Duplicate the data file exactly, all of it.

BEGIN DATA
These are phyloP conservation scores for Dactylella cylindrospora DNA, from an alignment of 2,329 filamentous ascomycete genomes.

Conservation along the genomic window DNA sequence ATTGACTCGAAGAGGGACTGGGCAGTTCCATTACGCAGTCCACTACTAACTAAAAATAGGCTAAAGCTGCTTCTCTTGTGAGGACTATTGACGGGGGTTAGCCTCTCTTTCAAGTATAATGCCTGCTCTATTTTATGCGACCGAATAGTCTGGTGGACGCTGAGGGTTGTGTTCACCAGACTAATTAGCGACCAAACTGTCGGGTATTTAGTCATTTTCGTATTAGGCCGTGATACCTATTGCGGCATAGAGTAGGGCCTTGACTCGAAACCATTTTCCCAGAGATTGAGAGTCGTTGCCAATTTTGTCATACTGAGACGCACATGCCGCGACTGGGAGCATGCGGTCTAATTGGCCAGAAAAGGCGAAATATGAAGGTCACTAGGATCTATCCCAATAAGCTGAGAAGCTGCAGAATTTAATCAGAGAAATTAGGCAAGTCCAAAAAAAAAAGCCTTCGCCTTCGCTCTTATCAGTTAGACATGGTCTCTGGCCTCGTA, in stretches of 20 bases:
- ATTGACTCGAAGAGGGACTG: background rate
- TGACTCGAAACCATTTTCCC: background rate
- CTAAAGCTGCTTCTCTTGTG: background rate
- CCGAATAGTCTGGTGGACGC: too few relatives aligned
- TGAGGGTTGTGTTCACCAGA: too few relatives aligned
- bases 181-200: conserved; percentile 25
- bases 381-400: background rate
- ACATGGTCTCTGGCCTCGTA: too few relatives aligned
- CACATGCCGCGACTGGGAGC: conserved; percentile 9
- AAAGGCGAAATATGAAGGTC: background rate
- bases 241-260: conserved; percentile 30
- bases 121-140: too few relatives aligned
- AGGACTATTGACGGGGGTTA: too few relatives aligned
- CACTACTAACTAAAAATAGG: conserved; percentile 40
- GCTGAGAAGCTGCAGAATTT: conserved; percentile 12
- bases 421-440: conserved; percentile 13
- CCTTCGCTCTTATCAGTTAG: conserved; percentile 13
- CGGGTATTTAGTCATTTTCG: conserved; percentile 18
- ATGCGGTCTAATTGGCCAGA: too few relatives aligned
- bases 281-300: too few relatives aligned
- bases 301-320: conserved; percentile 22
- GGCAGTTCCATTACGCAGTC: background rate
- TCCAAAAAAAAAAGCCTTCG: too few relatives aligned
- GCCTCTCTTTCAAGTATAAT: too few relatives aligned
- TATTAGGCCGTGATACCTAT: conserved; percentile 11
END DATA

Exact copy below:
These are phyloP conservation scores for Dactylella cylindrospora DNA, from an alignment of 2,329 filamentous ascomycete genomes.

Conservation along the genomic window DNA sequence ATTGACTCGAAGAGGGACTGGGCAGTTCCATTACGCAGTCCACTACTAACTAAAAATAGGCTAAAGCTGCTTCTCTTGTGAGGACTATTGACGGGGGTTAGCCTCTCTTTCAAGTATAATGCCTGCTCTATTTTATGCGACCGAATAGTCTGGTGGACGCTGAGGGTTGTGTTCACCAGACTAATTAGCGACCAAACTGTCGGGTATTTAGTCATTTTCGTATTAGGCCGTGATACCTATTGCGGCATAGAGTAGGGCCTTGACTCGAAACCATTTTCCCAGAGATTGAGAGTCGTTGCCAATTTTGTCATACTGAGACGCACATGCCGCGACTGGGAGCATGCGGTCTAATTGGCCAGAAAAGGCGAAATATGAAGGTCACTAGGATCTATCCCAATAAGCTGAGAAGCTGCAGAATTTAATCAGAGAAATTAGGCAAGTCCAAAAAAAAAAGCCTTCGCCTTCGCTCTTATCAGTTAGACATGGTCTCTGGCCTCGTA, in stretches of 20 bases:
- ATTGACTCGAAGAGGGACTG: background rate
- TGACTCGAAACCATTTTCCC: background rate
- CTAAAGCTGCTTCTCTTGTG: background rate
- CCGAATAGTCTGGTGGACGC: too few relatives aligned
- TGAGGGTTGTGTTCACCAGA: too few relatives aligned
- bases 181-200: conserved; percentile 25
- bases 381-400: background rate
- ACATGGTCTCTGGCCTCGTA: too few relatives aligned
- CACATGCCGCGACTGGGAGC: conserved; percentile 9
- AAAGGCGAAATATGAAGGTC: background rate
- bases 241-260: conserved; percentile 30
- bases 121-140: too few relatives aligned
- AGGACTATTGACGGGGGTTA: too few relatives aligned
- CACTACTAACTAAAAATAGG: conserved; percentile 40
- GCTGAGAAGCTGCAGAATTT: conserved; percentile 12
- bases 421-440: conserved; percentile 13
- CCTTCGCTCTTATCAGTTAG: conserved; percentile 13
- CGGGTATTTAGTCATTTTCG: conserved; percentile 18
- ATGCGGTCTAATTGGCCAGA: too few relatives aligned
- bases 281-300: too few relatives aligned
- bases 301-320: conserved; percentile 22
- GGCAGTTCCATTACGCAGTC: background rate
- TCCAAAAAAAAAAGCCTTCG: too few relatives aligned
- GCCTCTCTTTCAAGTATAAT: too few relatives aligned
- TATTAGGCCGTGATACCTAT: conserved; percentile 11